Anger against the “oligarchs” has been on the rise as well. The Russian populace is resentful of a small core of individuals who had the foresight to seize key Russian industrial and commercial sectors for very cheap prices during the Russian economic upheaval in the mid-1990’s. Putin’s government, however, fears these individuals not so much for the envy they inspire, but for the potential hazard of supplying financial backing to candidates vying for power. To forestall such an event, Putin granted amnesty from investigation if the individuals towed the Kremlin line, but certain individuals such as Mikhail Khodorkovsky, who was under suspicion in funding opposition to the Kremlin, have been arrested and jailed on the flimsiest of charges. The pro-Putin party, United Russia, and its leader Andrey Vorobyov said the jailed oligarch was funding the Motherland party, which is a strong nationalistic adversary of Putin. Other prominent oligarchs such as Boris Berezovsky and Vladimir Gusinsky have been either chased out of the country or had their assets seized. In Gusinsky’s case, he owned the largest independent television station in Russia and was critical of Putin’s handling of the war in Chechnya. The result was an arrest on suspicious embezzlement charges and finally exile.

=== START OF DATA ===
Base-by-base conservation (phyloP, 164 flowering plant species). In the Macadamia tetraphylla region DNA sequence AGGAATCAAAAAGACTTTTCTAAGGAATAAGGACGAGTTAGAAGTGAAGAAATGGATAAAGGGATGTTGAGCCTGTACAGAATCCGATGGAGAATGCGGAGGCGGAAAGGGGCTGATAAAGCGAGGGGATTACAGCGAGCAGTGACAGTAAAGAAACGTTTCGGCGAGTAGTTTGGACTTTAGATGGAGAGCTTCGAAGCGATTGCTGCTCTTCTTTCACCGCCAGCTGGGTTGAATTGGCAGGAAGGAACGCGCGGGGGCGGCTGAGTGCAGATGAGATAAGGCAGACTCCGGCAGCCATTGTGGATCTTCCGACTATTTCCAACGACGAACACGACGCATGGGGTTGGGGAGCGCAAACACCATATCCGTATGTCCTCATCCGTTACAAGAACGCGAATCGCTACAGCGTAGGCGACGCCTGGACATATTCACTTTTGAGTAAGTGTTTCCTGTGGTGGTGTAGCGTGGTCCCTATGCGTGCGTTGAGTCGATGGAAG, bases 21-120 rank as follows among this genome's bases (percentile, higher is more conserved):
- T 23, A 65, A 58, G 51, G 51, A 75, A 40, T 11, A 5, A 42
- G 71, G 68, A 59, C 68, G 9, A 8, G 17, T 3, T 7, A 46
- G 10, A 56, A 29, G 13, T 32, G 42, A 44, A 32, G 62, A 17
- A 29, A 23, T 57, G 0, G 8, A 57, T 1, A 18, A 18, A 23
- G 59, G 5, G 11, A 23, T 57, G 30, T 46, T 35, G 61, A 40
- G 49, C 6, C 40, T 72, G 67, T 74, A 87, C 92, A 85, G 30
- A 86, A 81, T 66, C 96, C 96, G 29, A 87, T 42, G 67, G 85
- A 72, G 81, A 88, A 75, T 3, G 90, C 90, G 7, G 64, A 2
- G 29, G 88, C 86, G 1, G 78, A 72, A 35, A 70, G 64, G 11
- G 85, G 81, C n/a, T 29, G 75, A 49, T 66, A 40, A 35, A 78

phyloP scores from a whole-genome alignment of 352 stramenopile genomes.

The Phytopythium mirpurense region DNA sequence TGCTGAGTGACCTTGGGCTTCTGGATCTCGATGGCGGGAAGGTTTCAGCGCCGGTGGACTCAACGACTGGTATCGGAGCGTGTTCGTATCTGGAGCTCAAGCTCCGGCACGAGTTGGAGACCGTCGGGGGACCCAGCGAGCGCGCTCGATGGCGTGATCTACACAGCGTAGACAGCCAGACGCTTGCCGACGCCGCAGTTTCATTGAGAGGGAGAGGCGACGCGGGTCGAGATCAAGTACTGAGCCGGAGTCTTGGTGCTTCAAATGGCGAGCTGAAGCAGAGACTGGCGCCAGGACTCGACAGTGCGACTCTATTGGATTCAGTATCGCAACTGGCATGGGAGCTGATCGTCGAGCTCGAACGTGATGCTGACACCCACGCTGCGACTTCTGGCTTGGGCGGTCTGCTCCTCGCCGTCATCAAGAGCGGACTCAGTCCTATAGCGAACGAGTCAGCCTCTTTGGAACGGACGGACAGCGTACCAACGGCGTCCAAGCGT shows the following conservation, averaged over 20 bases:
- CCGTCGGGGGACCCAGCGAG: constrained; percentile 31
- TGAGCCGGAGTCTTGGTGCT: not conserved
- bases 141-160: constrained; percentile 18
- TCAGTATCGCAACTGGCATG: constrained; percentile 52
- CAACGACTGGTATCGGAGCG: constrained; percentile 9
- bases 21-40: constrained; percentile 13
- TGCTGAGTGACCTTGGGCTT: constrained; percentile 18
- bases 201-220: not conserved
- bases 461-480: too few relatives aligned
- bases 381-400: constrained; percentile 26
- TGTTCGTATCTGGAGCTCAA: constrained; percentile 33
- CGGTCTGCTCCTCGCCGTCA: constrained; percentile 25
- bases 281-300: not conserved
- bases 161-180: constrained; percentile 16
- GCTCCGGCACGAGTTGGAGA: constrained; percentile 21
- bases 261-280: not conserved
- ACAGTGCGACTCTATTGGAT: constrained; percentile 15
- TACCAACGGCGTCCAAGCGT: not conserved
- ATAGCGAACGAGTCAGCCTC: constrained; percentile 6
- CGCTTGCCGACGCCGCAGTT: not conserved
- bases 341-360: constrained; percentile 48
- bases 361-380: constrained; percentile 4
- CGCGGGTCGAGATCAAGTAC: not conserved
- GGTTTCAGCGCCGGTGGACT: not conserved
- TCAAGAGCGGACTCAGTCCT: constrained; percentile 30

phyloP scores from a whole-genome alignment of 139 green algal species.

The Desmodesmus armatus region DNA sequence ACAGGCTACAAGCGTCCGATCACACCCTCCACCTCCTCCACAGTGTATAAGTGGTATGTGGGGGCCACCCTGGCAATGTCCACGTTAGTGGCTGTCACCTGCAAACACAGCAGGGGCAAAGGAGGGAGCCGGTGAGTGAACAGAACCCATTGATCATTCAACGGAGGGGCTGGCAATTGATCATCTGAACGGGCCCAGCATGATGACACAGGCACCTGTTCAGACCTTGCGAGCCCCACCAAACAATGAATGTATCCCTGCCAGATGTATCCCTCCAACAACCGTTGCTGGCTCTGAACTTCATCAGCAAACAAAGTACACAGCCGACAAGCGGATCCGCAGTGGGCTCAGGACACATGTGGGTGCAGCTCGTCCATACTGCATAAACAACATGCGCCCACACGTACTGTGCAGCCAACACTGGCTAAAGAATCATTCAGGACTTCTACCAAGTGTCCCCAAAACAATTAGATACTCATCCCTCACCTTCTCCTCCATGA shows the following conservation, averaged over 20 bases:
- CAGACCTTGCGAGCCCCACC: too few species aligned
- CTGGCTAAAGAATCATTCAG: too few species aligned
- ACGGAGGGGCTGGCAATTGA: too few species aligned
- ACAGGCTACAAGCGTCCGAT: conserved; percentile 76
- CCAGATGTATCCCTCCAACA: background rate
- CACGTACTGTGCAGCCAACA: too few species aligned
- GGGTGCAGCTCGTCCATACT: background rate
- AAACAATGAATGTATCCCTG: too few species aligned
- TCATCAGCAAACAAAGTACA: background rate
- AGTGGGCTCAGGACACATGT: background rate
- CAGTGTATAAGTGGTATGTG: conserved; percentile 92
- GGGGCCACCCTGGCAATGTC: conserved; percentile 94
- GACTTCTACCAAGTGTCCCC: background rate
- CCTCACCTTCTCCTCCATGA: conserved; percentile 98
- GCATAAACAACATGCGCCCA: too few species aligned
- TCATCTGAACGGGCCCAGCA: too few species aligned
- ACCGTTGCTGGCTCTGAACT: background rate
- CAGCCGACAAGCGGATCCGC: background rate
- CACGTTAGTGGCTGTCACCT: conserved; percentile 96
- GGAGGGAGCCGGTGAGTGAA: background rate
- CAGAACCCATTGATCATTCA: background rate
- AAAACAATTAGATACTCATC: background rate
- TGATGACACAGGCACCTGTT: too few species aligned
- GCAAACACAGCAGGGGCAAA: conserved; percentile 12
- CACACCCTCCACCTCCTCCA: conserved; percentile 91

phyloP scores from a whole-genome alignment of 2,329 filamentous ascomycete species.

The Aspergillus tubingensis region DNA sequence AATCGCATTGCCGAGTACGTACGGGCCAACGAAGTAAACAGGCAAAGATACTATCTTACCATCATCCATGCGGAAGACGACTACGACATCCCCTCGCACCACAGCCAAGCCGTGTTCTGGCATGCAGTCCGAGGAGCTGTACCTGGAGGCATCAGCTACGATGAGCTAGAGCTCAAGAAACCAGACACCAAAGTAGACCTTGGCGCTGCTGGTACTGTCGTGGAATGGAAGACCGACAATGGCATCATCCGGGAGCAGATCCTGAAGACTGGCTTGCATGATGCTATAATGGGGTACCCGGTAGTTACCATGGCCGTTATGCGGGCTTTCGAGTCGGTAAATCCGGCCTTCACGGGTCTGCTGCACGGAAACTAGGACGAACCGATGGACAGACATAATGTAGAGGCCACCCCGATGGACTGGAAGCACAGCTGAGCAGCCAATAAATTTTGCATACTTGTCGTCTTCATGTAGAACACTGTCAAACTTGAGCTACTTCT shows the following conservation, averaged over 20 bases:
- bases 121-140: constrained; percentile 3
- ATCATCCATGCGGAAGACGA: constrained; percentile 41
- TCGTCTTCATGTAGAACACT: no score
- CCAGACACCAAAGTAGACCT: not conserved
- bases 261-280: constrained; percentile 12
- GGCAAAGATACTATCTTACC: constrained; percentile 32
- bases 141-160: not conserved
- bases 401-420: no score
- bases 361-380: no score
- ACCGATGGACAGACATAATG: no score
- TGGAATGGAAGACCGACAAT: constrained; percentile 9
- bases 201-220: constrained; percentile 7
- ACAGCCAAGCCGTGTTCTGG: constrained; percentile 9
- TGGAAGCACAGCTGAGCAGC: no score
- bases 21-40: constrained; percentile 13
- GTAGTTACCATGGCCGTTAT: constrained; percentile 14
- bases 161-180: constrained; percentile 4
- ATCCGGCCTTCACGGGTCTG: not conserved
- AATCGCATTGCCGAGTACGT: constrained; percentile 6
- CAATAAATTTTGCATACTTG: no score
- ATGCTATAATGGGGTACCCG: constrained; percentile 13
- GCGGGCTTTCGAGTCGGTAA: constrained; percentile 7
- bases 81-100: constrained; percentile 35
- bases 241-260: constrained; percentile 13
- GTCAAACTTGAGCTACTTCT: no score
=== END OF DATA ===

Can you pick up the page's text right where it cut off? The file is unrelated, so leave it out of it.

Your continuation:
Also on the rise, going hand in hand with the national socialist movement, is a marked rise in anti-Semitism. There has always been a strong showing of anti-Semitism in Russia throughout her history, and this period of Russian “openness” has proved to be no exception. Earlier this year, a concentrated group of nineteen lawmakers, all with ties to nationalistic party affiliation such as the Motherland Party and the Liberal Democratic party, filed a motion in asking the Moscow court to not only investigate Jewish leaders over a text that they accuse of inciting hatred and dissent, but to ban all Jewish organizations throughout the Russian Federation. The text in question is the Kitsur Shulhan Arukh, an ancient document that is an explanation of ancient Jewish religious laws. Additionally, the group of MP’s introduced the request with a list of grievances supporting the ban, among the following reasons mentioned by the group were the belief that Jews were fermenting the anti-Semitic attacks, practiced ritual murder, illegally appropriated government property, and that “the whole democratic world today is under the financial and political control of international Jewry. And we do not want our Russia to be among such unfree countries”. After investigation, it was determined that the text did not ferment or inspire hatred, but this case demonstrated that for the first time since the collapse of the Soviet Union, anti-Semitism has entered the legal realm and must now battle not only violence within xenophobic groups but orchestrated legal repercussions from those trained to produce such a scenario from the ruling Duma itself. Two months later, another attempt was made, this time involving the signatures of an astonishing fifty thousand well-known public figures that have submitted a petition to the head Russian Prosecutor asking him to ban all Jewish organizations. The signatures represented artists, military officials, church officials and other publicly known individuals.